Spruce up our spiritual house
Disciplines help us glorify God while serving in ways that are abundant, clear
I’m spiritual, not religious.” How many times have we heard that, usually from people who consider their unchurched status a mark of honor. When I heard this as a parish pastor, I became frustrated, especially when folks waxed lyrical about a spiritual experience engendered from contemplating the beauty of a mountaintop. This was perplexing because I served in Ohio. There are no mountains. I was tempted to dismiss it as laziness. But now I think they are on to something.
This coincides with what I am thinking after a year in office. The four “emphases” or “strategic intents” or “things” I’ve identified — we are church, we are Lutheran, we are church together, we are church for the sake of the world — have resonance across the ELCA. It’s how I’m organizing my work.
A clear sense that worship is at the heart of what we do together and at the heart of our worship is the crucified and risen Christ — this is the essential foundation for our life and work together. Being clear about our confessional Lutheran identity facilitates our witness to the gospel and makes possible authentic ecumenical, interreligious and secular engagement. Being church together is a manifestation of the unity we have through baptism into the body of Christ. It is a source of strength. It is scriptural. Being church for the sake of the world is the natural extension of being church, Lutheran and church together. We get to participate in God’s renewing and reconciling work in the world God so loves.
I’m still developing these emphases, but the “we are church” is claiming my immediate attention.
We are church. We do many wonderful things as the church. We feed the hungry, welcome the stranger, clothe the naked and visit the sick. Why do we do these things and how are we able to do them? As I have written before, we are not the American Cancer Society or a nongovernmental organization. Peter instructed us that “like living stones, let yourselves be built into a spiritual house, to be a holy priesthood” (1 Peter 2:5). We are ekklesia — an assembly called out from the world and to God.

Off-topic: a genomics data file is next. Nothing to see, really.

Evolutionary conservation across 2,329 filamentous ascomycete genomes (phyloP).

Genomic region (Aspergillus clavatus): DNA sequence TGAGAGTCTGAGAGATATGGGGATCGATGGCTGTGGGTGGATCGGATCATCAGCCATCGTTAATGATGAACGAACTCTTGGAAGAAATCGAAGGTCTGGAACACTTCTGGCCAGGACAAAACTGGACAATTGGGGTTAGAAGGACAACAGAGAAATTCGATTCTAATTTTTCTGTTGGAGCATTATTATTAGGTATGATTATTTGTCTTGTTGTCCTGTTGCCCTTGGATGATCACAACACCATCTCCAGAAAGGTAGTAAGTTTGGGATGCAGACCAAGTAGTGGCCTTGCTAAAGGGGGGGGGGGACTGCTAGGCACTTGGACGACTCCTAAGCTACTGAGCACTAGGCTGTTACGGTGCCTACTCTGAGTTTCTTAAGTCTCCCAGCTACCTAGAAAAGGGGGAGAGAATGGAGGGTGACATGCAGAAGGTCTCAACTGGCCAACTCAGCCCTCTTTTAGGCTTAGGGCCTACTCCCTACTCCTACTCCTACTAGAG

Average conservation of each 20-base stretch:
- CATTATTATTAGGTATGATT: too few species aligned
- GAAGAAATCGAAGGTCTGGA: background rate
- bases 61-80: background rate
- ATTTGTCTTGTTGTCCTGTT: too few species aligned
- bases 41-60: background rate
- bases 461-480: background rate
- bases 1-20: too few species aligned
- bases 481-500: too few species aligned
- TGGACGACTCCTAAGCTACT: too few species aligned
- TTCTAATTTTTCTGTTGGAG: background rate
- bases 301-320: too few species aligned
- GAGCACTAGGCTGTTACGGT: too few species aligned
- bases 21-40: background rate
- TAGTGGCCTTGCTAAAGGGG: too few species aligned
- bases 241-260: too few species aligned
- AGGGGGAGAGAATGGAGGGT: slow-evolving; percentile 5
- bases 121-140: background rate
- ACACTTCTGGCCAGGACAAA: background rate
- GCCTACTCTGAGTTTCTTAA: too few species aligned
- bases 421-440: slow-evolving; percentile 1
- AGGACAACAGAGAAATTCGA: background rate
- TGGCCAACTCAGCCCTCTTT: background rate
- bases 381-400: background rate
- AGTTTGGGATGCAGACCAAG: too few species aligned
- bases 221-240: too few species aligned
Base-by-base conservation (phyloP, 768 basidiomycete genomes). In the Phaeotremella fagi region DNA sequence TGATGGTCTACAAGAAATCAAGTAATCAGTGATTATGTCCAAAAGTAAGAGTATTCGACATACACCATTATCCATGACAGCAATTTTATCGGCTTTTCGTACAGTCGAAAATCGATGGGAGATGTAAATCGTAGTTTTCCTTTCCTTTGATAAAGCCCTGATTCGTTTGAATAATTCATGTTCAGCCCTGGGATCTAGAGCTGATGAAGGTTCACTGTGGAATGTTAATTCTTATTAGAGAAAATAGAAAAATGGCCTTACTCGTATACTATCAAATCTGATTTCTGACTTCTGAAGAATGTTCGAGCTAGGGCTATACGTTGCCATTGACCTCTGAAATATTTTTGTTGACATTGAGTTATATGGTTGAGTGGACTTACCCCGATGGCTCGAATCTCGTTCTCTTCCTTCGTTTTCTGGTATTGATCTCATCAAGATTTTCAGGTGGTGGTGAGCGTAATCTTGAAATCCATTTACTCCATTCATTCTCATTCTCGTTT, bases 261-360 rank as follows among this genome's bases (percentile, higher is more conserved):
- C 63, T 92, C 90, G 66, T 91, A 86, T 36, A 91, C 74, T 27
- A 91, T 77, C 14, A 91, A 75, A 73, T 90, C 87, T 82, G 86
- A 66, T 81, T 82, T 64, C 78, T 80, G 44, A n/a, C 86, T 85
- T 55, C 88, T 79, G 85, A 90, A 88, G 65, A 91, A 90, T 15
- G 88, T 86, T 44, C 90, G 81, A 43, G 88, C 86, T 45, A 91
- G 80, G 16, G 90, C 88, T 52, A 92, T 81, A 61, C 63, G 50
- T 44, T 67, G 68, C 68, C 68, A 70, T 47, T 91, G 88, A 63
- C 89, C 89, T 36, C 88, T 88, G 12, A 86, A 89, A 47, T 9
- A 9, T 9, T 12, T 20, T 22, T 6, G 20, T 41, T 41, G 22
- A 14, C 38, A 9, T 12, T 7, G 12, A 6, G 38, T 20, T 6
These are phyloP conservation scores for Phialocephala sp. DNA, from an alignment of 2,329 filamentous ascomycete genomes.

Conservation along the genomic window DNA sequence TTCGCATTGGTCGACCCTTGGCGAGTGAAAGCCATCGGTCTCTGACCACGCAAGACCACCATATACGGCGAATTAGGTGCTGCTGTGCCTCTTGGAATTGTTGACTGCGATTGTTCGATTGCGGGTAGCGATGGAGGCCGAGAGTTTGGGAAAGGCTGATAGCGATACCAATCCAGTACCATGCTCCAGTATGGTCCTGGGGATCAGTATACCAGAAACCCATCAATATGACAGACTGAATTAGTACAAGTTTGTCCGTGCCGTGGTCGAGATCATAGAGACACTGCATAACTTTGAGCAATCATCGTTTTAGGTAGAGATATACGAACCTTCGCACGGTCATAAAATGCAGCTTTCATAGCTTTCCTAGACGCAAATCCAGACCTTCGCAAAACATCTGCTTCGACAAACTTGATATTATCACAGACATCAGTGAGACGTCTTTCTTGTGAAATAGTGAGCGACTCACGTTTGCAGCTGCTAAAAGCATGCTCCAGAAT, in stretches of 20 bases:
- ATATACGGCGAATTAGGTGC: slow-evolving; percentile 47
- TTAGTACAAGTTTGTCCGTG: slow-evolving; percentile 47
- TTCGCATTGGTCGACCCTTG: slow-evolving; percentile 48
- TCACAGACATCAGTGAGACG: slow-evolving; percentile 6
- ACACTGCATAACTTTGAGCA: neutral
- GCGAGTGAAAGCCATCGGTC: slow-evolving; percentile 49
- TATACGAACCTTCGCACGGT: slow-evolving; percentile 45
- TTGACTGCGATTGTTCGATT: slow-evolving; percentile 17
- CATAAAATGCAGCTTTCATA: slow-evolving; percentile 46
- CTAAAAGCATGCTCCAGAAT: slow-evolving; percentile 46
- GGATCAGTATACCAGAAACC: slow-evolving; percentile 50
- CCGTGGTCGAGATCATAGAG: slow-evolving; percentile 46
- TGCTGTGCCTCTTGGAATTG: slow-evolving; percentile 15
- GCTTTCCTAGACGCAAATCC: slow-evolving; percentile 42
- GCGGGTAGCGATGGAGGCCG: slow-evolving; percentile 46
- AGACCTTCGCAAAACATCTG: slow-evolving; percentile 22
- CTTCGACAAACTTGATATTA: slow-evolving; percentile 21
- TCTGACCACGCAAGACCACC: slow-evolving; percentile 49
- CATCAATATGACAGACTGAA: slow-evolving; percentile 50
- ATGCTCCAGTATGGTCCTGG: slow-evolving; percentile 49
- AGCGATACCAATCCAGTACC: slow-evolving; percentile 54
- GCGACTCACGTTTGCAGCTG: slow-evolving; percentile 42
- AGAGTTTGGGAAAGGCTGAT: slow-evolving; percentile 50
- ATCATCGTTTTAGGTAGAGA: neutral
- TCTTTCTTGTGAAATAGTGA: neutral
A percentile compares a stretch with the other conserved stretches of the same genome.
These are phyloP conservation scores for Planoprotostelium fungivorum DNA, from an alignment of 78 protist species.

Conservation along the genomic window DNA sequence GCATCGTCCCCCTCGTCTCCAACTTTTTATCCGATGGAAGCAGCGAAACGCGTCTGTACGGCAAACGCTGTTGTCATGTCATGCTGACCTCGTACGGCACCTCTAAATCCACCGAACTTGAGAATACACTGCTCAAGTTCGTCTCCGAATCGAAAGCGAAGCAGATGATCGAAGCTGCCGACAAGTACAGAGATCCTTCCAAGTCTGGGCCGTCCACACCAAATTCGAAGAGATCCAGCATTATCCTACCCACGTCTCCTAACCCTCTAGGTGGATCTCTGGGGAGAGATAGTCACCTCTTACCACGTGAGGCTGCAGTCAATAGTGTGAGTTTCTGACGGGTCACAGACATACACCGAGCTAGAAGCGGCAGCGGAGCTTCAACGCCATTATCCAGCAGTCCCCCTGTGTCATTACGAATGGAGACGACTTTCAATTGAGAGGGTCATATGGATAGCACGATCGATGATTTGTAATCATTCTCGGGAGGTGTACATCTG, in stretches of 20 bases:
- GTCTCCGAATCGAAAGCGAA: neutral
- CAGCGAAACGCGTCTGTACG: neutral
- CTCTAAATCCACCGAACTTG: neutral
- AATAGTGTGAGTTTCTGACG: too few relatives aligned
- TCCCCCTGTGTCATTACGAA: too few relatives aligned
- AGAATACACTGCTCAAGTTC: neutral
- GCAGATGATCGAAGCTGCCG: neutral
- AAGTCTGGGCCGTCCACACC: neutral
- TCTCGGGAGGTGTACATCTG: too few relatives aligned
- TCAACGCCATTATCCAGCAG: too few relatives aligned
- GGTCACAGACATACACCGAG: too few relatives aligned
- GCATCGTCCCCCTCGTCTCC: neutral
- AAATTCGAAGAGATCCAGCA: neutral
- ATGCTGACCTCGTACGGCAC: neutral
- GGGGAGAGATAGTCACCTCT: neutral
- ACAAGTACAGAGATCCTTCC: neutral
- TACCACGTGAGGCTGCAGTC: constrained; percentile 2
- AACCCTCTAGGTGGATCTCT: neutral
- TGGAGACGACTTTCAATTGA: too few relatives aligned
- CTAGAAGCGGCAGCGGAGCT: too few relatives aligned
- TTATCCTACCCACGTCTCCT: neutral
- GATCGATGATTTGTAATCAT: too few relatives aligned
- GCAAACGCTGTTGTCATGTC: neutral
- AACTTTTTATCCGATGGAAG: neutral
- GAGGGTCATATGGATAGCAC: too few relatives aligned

There is nothing wrong with employing the best practices of the business world, but before the strategic planning, goal-setting and program implementation we need to be about tending our individual and corporate spiritual life. As a church we need to engage in basic spiritual practices: prayer, silence, corporate worship, Scripture study, giving, service. These are ways God comes to us. These disciplines create a space in us, an openness, for God’s Spirit. They chip away at our willfulness. They make us aware of God’s presence in our lives.
These spiritual practices aren’t magic or a kumbaya fad. They have been part of the Christian tradition for millennia. They are part of the Lutheran tradition. Martin Luther’s morning and evening prayers are precious models of spiritual practice (Evangelical Lutheran Worship, 1166). Unfortunately, we’ve lost this part of our tradition. We’ve become religious, not spiritual. There is strong evidence that tending the spiritual life is what millennials are longing for. I think the rest of us are too.
However, the intention must be there also. We are such active, useful people. We are “distracted by (our) many tasks” (Luke 10:40). We might mean to practice spiritual disciplines, but there is real work to do. Attending to God is our real work. Set aside the time. Mark it on the calendar. Then show up. Show up with our whole selves. Give God our complete attention. Practicing these disciplines is not about productivity — it’s about being fully and expectantly present to God. Spiritual life is not multitasking.
We might shy away from this whole business because it seems so inward focused and self-absorbed. It’s not. It’s the spiritual equivalent of putting our oxygen mask on first before assisting others. Practicing these disciplines is so that we can glorify God and serve in ways that are abundant and clear.
We have a rich tradition as Lutherans: theological rigor, liturgical worship, musical excellence. Engaging in spiritual practices doesn’t supplant any of this. It’s part of our life as church. We can be spiritual and religious.